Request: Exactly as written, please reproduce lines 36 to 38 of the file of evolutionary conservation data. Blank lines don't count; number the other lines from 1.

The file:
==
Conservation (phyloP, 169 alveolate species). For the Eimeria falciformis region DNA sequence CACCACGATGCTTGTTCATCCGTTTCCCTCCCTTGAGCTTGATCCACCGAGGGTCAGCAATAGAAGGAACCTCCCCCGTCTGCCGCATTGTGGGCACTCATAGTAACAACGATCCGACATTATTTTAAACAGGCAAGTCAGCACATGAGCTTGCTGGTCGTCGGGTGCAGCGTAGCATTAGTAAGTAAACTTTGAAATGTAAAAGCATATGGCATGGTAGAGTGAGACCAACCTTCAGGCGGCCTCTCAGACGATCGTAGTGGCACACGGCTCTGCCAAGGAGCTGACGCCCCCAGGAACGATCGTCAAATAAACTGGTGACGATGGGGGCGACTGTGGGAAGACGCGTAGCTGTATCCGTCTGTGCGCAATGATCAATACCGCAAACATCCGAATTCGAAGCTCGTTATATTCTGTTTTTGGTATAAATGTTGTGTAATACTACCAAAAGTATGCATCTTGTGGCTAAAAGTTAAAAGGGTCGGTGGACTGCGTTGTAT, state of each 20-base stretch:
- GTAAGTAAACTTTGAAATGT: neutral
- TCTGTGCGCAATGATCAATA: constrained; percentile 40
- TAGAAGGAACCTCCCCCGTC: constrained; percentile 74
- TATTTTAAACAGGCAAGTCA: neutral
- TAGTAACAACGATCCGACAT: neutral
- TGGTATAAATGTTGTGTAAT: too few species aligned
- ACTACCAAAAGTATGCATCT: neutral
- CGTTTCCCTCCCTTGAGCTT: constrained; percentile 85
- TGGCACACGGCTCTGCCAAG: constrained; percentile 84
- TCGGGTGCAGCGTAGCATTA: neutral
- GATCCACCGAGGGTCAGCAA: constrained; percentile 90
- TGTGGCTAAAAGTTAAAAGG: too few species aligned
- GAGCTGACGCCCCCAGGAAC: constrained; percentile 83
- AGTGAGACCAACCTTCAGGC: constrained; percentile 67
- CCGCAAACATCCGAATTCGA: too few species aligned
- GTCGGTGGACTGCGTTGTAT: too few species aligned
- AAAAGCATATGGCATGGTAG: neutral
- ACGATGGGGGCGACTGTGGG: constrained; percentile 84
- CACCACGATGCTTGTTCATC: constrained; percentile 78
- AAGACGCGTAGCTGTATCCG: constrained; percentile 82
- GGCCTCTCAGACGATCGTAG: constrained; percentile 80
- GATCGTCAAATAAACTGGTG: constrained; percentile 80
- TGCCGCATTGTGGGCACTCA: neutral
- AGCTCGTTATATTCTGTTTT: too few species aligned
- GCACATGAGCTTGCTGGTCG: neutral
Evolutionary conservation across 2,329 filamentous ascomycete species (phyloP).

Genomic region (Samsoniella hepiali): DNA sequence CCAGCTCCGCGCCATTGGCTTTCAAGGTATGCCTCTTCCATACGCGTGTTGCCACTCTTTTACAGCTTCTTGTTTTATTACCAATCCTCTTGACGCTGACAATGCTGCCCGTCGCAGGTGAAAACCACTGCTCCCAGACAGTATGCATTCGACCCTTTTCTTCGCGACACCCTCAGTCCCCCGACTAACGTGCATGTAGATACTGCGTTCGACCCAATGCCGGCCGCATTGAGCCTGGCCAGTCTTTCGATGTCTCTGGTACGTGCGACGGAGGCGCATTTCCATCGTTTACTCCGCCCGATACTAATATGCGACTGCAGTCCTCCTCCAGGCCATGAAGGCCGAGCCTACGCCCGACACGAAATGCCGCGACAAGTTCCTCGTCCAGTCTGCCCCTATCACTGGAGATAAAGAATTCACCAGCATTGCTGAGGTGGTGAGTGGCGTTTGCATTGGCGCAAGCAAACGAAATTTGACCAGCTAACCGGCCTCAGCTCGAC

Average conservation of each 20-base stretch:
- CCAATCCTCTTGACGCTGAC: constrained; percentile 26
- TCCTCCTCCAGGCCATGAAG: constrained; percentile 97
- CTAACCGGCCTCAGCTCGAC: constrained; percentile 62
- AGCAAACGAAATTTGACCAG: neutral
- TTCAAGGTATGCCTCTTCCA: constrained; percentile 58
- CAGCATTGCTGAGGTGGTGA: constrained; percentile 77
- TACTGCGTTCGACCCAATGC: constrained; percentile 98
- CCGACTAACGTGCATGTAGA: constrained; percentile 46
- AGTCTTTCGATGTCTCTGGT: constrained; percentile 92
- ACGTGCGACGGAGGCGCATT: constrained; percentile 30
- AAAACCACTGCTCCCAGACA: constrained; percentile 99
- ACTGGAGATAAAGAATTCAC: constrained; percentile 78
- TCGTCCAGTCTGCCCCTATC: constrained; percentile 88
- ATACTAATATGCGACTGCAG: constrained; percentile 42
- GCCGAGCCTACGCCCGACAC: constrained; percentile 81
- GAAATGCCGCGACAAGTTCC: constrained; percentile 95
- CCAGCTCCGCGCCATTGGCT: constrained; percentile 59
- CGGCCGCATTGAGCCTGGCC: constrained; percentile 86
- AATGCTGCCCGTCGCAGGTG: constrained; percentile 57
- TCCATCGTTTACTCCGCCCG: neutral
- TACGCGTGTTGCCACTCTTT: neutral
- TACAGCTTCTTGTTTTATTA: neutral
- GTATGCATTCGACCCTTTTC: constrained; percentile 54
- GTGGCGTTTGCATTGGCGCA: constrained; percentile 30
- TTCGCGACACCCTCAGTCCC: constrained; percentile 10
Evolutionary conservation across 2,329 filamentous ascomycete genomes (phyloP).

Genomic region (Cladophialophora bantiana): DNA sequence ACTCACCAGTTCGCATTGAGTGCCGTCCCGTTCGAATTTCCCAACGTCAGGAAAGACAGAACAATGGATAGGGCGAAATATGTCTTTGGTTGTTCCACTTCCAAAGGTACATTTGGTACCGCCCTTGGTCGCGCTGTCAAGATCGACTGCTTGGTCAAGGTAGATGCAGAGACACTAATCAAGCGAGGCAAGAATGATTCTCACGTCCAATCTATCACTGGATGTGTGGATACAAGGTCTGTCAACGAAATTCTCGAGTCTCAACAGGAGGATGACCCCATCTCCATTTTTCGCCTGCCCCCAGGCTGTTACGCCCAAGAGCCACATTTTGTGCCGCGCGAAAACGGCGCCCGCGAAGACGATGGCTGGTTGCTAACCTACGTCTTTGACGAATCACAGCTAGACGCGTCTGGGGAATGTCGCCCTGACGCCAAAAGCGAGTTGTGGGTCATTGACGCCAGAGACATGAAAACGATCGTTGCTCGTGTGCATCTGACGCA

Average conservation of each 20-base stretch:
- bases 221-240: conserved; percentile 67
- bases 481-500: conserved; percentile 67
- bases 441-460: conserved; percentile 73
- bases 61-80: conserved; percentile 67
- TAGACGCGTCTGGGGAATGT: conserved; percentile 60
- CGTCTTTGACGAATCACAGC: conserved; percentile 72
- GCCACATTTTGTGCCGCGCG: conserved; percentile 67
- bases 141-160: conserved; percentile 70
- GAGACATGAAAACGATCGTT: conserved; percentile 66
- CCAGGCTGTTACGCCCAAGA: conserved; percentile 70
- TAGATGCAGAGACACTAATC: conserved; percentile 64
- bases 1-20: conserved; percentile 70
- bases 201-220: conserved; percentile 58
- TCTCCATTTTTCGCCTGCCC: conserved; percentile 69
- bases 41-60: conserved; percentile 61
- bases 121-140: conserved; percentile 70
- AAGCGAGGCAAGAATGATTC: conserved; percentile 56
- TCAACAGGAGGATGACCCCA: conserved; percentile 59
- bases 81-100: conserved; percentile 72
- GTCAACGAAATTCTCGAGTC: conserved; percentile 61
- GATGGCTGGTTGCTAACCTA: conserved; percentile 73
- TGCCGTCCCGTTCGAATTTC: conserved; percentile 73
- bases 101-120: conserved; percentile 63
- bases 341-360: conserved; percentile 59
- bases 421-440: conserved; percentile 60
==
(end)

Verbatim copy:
- TACTGCGTTCGACCCAATGC: constrained; percentile 98
- CCGACTAACGTGCATGTAGA: constrained; percentile 46
- AGTCTTTCGATGTCTCTGGT: constrained; percentile 92